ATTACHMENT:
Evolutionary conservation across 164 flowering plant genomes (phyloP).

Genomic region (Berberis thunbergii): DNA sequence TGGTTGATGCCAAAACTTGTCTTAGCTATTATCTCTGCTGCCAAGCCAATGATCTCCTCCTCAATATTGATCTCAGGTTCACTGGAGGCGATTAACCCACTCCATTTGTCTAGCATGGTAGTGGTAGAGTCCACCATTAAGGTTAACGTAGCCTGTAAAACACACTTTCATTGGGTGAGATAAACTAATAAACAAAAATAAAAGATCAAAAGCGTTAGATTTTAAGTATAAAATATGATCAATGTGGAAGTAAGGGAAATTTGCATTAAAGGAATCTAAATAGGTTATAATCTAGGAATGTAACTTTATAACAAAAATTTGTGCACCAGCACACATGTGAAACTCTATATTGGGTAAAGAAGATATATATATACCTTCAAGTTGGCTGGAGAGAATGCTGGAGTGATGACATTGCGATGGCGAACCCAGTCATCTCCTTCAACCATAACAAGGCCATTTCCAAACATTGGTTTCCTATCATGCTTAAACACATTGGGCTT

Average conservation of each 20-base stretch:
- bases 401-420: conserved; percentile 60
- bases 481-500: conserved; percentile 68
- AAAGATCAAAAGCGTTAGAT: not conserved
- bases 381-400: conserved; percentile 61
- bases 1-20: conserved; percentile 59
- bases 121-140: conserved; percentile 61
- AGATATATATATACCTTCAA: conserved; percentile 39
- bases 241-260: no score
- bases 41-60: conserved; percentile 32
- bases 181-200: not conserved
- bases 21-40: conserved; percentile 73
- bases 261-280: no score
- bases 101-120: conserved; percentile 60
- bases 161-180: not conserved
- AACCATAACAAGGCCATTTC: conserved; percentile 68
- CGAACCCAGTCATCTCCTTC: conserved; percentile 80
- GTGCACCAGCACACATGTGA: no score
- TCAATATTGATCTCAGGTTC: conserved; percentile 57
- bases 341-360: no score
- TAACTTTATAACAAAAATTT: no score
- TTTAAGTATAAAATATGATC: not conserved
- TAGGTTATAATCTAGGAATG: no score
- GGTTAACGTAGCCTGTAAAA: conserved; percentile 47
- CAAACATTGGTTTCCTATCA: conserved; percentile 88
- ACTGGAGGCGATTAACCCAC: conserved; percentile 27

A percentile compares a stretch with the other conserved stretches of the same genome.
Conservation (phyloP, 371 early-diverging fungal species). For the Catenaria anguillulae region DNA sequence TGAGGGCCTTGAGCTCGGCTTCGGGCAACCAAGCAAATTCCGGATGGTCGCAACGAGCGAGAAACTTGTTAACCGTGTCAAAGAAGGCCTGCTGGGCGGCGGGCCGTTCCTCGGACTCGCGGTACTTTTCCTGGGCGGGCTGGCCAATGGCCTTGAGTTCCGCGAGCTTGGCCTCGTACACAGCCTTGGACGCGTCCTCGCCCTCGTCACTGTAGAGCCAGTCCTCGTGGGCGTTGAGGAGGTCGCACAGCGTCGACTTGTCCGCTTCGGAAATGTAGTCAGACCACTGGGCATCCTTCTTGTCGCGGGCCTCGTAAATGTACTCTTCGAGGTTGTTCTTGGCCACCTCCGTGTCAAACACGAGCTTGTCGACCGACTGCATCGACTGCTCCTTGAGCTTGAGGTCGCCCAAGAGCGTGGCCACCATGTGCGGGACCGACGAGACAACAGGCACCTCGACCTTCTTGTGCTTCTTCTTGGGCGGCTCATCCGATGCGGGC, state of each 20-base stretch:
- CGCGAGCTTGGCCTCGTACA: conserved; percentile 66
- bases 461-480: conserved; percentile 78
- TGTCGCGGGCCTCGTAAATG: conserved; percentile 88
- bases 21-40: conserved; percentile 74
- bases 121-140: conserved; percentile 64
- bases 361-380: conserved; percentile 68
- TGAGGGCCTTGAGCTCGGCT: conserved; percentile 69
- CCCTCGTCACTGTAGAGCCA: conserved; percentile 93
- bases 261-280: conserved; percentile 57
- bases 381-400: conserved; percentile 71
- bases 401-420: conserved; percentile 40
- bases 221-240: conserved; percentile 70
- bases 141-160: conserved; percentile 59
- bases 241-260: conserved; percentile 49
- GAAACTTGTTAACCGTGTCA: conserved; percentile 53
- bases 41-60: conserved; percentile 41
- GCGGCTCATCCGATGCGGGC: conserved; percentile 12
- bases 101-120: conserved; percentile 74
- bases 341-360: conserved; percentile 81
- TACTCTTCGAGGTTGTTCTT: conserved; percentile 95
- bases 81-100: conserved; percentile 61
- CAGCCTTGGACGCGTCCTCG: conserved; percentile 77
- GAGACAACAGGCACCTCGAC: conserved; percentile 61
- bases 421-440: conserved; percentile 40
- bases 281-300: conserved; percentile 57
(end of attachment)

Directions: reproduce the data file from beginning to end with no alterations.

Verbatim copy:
Evolutionary conservation across 164 flowering plant genomes (phyloP).

Genomic region (Berberis thunbergii): DNA sequence TGGTTGATGCCAAAACTTGTCTTAGCTATTATCTCTGCTGCCAAGCCAATGATCTCCTCCTCAATATTGATCTCAGGTTCACTGGAGGCGATTAACCCACTCCATTTGTCTAGCATGGTAGTGGTAGAGTCCACCATTAAGGTTAACGTAGCCTGTAAAACACACTTTCATTGGGTGAGATAAACTAATAAACAAAAATAAAAGATCAAAAGCGTTAGATTTTAAGTATAAAATATGATCAATGTGGAAGTAAGGGAAATTTGCATTAAAGGAATCTAAATAGGTTATAATCTAGGAATGTAACTTTATAACAAAAATTTGTGCACCAGCACACATGTGAAACTCTATATTGGGTAAAGAAGATATATATATACCTTCAAGTTGGCTGGAGAGAATGCTGGAGTGATGACATTGCGATGGCGAACCCAGTCATCTCCTTCAACCATAACAAGGCCATTTCCAAACATTGGTTTCCTATCATGCTTAAACACATTGGGCTT

Average conservation of each 20-base stretch:
- bases 401-420: conserved; percentile 60
- bases 481-500: conserved; percentile 68
- AAAGATCAAAAGCGTTAGAT: not conserved
- bases 381-400: conserved; percentile 61
- bases 1-20: conserved; percentile 59
- bases 121-140: conserved; percentile 61
- AGATATATATATACCTTCAA: conserved; percentile 39
- bases 241-260: no score
- bases 41-60: conserved; percentile 32
- bases 181-200: not conserved
- bases 21-40: conserved; percentile 73
- bases 261-280: no score
- bases 101-120: conserved; percentile 60
- bases 161-180: not conserved
- AACCATAACAAGGCCATTTC: conserved; percentile 68
- CGAACCCAGTCATCTCCTTC: conserved; percentile 80
- GTGCACCAGCACACATGTGA: no score
- TCAATATTGATCTCAGGTTC: conserved; percentile 57
- bases 341-360: no score
- TAACTTTATAACAAAAATTT: no score
- TTTAAGTATAAAATATGATC: not conserved
- TAGGTTATAATCTAGGAATG: no score
- GGTTAACGTAGCCTGTAAAA: conserved; percentile 47
- CAAACATTGGTTTCCTATCA: conserved; percentile 88
- ACTGGAGGCGATTAACCCAC: conserved; percentile 27

A percentile compares a stretch with the other conserved stretches of the same genome.
Conservation (phyloP, 371 early-diverging fungal species). For the Catenaria anguillulae region DNA sequence TGAGGGCCTTGAGCTCGGCTTCGGGCAACCAAGCAAATTCCGGATGGTCGCAACGAGCGAGAAACTTGTTAACCGTGTCAAAGAAGGCCTGCTGGGCGGCGGGCCGTTCCTCGGACTCGCGGTACTTTTCCTGGGCGGGCTGGCCAATGGCCTTGAGTTCCGCGAGCTTGGCCTCGTACACAGCCTTGGACGCGTCCTCGCCCTCGTCACTGTAGAGCCAGTCCTCGTGGGCGTTGAGGAGGTCGCACAGCGTCGACTTGTCCGCTTCGGAAATGTAGTCAGACCACTGGGCATCCTTCTTGTCGCGGGCCTCGTAAATGTACTCTTCGAGGTTGTTCTTGGCCACCTCCGTGTCAAACACGAGCTTGTCGACCGACTGCATCGACTGCTCCTTGAGCTTGAGGTCGCCCAAGAGCGTGGCCACCATGTGCGGGACCGACGAGACAACAGGCACCTCGACCTTCTTGTGCTTCTTCTTGGGCGGCTCATCCGATGCGGGC, state of each 20-base stretch:
- CGCGAGCTTGGCCTCGTACA: conserved; percentile 66
- bases 461-480: conserved; percentile 78
- TGTCGCGGGCCTCGTAAATG: conserved; percentile 88
- bases 21-40: conserved; percentile 74
- bases 121-140: conserved; percentile 64
- bases 361-380: conserved; percentile 68
- TGAGGGCCTTGAGCTCGGCT: conserved; percentile 69
- CCCTCGTCACTGTAGAGCCA: conserved; percentile 93
- bases 261-280: conserved; percentile 57
- bases 381-400: conserved; percentile 71
- bases 401-420: conserved; percentile 40
- bases 221-240: conserved; percentile 70
- bases 141-160: conserved; percentile 59
- bases 241-260: conserved; percentile 49
- GAAACTTGTTAACCGTGTCA: conserved; percentile 53
- bases 41-60: conserved; percentile 41
- GCGGCTCATCCGATGCGGGC: conserved; percentile 12
- bases 101-120: conserved; percentile 74
- bases 341-360: conserved; percentile 81
- TACTCTTCGAGGTTGTTCTT: conserved; percentile 95
- bases 81-100: conserved; percentile 61
- CAGCCTTGGACGCGTCCTCG: conserved; percentile 77
- GAGACAACAGGCACCTCGAC: conserved; percentile 61
- bases 421-440: conserved; percentile 40
- bases 281-300: conserved; percentile 57